Otto Bock is the official prosthetic, orthotic and wheelchair technical services provider for the London 2012 Paralympic Games and makes a wide range of prostheses, including running blades.

The company has customised the socket liner and prosthesis to which a carbon fibre running blade is attached. They make each blade by building up more than 80 layers of carbon fibre, which are laid one at a time over a mould while pressure and heat are applied to fuse and harden the carbon layers. Carbon fibre is flexible and its damping property reduces the energy lost through vibration. Running only uses the front part of the foot, so the carbon fibre blades are designed without a heel, with spikes fitted to the running blade.

When the blades are fitted onto athletes without lower limbs, the potential energy of the runner is converted into kinetic energy as the amputee moves forward. As load is applied to the prosthesis, the energy is converted into elastic strain energy, which is then returned as the runner ‘unloads’ the prosthesis, helping to restore the potential energy and allowing the cycle to begin again. The more efficiently this process is carried out, the less energy the amputee needs to put in to the system to maintain a given speed.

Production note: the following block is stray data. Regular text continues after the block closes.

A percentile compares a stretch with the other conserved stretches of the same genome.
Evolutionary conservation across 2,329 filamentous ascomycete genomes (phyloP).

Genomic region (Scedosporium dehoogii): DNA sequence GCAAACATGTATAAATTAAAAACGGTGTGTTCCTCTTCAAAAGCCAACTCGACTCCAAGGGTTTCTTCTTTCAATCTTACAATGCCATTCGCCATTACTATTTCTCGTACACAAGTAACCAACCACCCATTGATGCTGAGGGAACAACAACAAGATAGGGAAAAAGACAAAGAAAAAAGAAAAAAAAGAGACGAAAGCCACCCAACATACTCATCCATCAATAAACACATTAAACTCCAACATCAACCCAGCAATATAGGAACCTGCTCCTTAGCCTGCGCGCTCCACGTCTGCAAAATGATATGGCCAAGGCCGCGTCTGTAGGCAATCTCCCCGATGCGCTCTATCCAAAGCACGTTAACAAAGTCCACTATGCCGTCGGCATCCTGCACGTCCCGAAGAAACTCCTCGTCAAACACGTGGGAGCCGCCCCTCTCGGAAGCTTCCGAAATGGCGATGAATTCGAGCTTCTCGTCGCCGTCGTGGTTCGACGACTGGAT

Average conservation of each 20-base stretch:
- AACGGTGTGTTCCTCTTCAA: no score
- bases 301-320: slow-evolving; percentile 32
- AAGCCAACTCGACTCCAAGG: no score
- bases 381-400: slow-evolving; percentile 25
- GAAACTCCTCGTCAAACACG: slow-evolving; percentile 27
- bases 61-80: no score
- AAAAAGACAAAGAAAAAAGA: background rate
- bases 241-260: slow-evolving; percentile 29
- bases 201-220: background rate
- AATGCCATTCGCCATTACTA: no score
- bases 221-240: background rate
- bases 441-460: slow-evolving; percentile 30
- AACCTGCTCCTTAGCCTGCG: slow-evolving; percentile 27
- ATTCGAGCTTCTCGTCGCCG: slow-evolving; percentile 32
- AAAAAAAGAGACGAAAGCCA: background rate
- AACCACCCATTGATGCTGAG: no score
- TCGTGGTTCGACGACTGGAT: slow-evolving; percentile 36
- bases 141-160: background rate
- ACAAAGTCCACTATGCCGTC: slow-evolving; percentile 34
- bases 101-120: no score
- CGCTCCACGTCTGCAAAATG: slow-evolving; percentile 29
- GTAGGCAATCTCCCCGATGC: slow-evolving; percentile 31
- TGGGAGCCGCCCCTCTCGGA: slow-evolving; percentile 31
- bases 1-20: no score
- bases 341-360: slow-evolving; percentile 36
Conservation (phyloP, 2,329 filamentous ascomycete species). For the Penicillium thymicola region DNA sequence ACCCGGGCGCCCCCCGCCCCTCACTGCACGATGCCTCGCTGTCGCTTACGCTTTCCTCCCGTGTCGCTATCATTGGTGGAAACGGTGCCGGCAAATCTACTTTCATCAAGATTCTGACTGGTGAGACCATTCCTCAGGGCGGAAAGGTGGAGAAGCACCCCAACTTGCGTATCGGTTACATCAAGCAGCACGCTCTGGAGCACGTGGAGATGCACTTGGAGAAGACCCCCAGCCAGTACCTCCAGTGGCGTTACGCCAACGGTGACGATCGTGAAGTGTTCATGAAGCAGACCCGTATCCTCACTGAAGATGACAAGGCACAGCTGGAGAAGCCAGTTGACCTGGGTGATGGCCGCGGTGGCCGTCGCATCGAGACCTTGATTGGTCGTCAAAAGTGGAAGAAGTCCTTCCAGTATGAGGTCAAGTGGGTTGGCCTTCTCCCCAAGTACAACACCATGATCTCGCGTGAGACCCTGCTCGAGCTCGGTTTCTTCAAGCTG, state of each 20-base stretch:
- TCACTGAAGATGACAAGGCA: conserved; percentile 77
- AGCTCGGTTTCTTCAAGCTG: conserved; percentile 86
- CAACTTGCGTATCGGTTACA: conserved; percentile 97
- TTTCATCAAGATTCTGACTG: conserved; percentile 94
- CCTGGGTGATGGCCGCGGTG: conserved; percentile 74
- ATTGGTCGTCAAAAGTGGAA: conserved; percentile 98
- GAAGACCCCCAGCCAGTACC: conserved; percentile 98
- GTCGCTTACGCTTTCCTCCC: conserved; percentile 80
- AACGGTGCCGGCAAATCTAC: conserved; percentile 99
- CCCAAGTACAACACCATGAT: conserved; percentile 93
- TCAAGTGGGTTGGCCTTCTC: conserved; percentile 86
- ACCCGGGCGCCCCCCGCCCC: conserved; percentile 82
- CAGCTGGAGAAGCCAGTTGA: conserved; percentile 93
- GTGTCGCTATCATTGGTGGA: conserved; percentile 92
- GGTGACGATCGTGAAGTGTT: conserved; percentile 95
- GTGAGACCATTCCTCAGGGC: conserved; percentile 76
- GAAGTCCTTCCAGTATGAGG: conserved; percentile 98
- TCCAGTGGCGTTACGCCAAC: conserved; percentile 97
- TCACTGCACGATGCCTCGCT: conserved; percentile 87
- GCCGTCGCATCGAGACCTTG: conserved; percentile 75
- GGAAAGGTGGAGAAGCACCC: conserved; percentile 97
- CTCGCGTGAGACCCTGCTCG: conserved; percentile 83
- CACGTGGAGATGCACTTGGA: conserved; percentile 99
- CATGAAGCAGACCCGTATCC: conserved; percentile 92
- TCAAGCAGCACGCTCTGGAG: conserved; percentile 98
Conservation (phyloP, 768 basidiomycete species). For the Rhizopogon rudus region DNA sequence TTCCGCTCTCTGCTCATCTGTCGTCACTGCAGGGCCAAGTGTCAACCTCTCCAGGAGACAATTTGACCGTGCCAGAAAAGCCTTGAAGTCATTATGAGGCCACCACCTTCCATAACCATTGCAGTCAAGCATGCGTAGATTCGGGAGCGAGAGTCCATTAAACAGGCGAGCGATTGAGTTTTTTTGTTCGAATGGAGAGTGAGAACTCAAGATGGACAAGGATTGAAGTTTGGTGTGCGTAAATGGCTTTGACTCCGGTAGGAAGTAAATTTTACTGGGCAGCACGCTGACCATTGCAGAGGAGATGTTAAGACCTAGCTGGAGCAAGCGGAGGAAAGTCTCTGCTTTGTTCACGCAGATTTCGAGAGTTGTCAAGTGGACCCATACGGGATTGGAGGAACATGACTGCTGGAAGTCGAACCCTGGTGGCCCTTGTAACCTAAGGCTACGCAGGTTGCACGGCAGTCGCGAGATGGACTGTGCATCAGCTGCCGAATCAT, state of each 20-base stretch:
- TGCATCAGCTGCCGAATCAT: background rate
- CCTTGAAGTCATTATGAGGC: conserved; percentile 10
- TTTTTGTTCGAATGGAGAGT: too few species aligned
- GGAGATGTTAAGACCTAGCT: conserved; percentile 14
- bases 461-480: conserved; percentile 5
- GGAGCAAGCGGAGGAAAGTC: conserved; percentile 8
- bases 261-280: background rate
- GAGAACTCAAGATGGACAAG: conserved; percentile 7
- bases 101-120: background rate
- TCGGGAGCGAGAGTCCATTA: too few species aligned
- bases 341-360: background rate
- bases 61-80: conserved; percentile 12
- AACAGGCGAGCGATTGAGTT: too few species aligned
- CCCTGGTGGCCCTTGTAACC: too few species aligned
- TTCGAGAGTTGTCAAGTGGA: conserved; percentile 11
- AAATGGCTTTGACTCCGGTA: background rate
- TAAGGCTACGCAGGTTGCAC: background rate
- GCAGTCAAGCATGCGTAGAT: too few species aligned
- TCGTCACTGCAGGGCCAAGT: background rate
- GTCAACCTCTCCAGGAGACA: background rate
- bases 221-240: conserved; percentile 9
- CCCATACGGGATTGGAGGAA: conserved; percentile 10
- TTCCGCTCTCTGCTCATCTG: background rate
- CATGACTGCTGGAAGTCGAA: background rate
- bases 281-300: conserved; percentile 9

The carbon fibre blade has evolved through the needs and responses of both athletes and everyday users. As prosthetic limbs became more dynamic, the activity levels of amputees increased, which opened up the possibilities of the running leg. While the sprinter’s use of the carbon fibre blade only requires the ‘toe’ section of the foot, prosthesis manufacturers Blatchford have developed a prosthetic foot that utilises the same properties of carbon fibre to provide a responsive heel for everyday use. Leaf spring heels are now a fundamental part of foot design. By storing and releasing energy at the right time, they enable users to develop an efficient and ‘natural’ gait.

Fastest on three wheels

Draft has helped athletes to win 23 medals over three Paralympics, including silver and bronze in Beijing for Team GB wheelchair athlete Shelly Woods.

While blades maximise the flexibility of carbon fibre, when it comes to track wheelchairs, top performance requires rigidity to ensure the maximum amount of the athlete’s power is transferred to the track. To test the rolling resistance, a rig is set up for the wheelchair chassis, with radio-controlled steering. Telemetry is used to give a velocity slope for design improvements, and the wheelchairs are built with American aerospace-graded aluminium 6061T6 tubes, chosen for their strength and durability.

To improve aerodynamic performance, the connections forged by UK Sport’s research and innovation programme led to Shelly Woods and other athletes being installed with their equipment in BAE Systems’ wind tunnel at Warton, Lancashire. BAE is supporting 140 British athletes and has provided 15,000 hours of expertise to UK Sport over the last four years. Instead of blasting air at Mach2 speeds designed to replicate the effects of jet-powered flight, airflow was kept to about 45 kmph.